Origin of taxing
verb (used with object)
- to demand a tax from (a person, business, etc.).
- to demand a tax in consideration of the possession or occurrence of (income, goods, sales, etc.), usually in proportion to the value of money involved.
verb (used without object)
Origin of tax
Examples from the Web for taxing
Calibrating every facial expression, that's the hardest and most taxing part.
At a fundraiser in Sun Valley, Clint had gone way off message, talking about taxing Olympic medals and rambling on.“Double Down”: 13 Must Read Moments from the New Book|William O’Connor|November 7, 2013|DAILY BEAST
Or they could go the route of taxing people based on usage—effectively, a toll for the number of miles you drive.North Carolina Punishes Owners of Gas Efficient Cars|Daniel Gross|June 11, 2013|DAILY BEAST
Yet a few years later, they're all sunshine and smiles when it comes to taxing the internet.
But the solution imposed on Cyprus–taxing big deposits–may pave the way for the next European financial crisis.The Resolution of the Cyprus Banking Collapse Paves the Way for More Crises|Robert Shapiro|April 1, 2013|DAILY BEAST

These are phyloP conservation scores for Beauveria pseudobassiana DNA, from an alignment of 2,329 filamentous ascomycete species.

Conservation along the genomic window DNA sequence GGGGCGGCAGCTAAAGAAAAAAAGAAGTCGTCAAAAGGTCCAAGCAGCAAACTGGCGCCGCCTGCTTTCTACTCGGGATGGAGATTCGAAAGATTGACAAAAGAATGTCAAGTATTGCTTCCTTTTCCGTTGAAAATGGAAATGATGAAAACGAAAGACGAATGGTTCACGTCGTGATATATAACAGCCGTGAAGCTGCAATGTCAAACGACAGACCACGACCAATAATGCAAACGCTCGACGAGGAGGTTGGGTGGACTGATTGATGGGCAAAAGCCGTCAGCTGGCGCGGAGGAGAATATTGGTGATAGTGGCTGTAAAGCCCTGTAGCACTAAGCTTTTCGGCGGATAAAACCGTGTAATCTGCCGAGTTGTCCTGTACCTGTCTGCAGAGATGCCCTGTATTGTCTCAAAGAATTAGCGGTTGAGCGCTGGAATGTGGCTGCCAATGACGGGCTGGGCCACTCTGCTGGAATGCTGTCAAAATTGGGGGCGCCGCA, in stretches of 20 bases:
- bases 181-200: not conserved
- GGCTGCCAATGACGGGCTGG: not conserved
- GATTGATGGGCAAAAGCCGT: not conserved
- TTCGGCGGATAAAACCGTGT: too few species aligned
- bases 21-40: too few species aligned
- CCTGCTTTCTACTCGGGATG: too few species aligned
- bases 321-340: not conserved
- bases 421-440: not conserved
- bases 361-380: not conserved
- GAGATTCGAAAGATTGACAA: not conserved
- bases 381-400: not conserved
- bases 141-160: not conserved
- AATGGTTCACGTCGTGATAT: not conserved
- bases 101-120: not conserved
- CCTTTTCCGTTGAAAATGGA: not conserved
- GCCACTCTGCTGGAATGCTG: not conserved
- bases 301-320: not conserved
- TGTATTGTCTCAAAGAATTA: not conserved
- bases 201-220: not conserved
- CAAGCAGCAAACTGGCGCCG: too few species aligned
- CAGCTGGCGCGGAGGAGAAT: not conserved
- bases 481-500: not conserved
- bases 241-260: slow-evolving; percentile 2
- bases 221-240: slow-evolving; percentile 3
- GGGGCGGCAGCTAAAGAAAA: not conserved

Moreover the States have a job of work on hand which, as they themselves are well aware, is taxing all their energies.North America, Volume I (of 2)|Anthony Trollope
I cannot give a positive answer without reading about seven large volumes in quarto of taxing laws.Cottage Economy|William Cobbett
What, said Mr. M., will be the effect of a proposition for taxing salt in the country?
The bridge has carried an enormous traffic, taxing its capacity to the utmost, and its passengers average over a million a week.America, Volume III (of 6)|Joel Cook
They have taken all power from the Lords; they are taxing us out of our lands; they are saving the monarchy for destruction last.The Life and Letters of Walter H. Page, Volume I|Burton J. Hendrick
Word Origin for tax
early 14c., "obligatory contribution levied by a sovereign or government," from Anglo-French tax, Old French taxe, and directly from Medieval Latin taxa, from Latin taxare (see tax (v.)). Related: taxes. Tax shelter is attested from 1961.
c.1300, "impose a tax on," from Old French taxer "impose a tax" (13c.), from Latin taxare "evaluate, estimate, assess, handle," also "censure, charge," probably a frequentative form of tangere "to touch" (see tangent). Sense of "burden, put a strain on" first recorded 1670s; that of "censure, reprove" is from 1560s. Its use in Luke ii for Greek apographein "to enter on a list, enroll" is due to Tyndale. Related: Taxed; taxing.
In addition to the idiom beginning with tax
- tax with
- death and taxes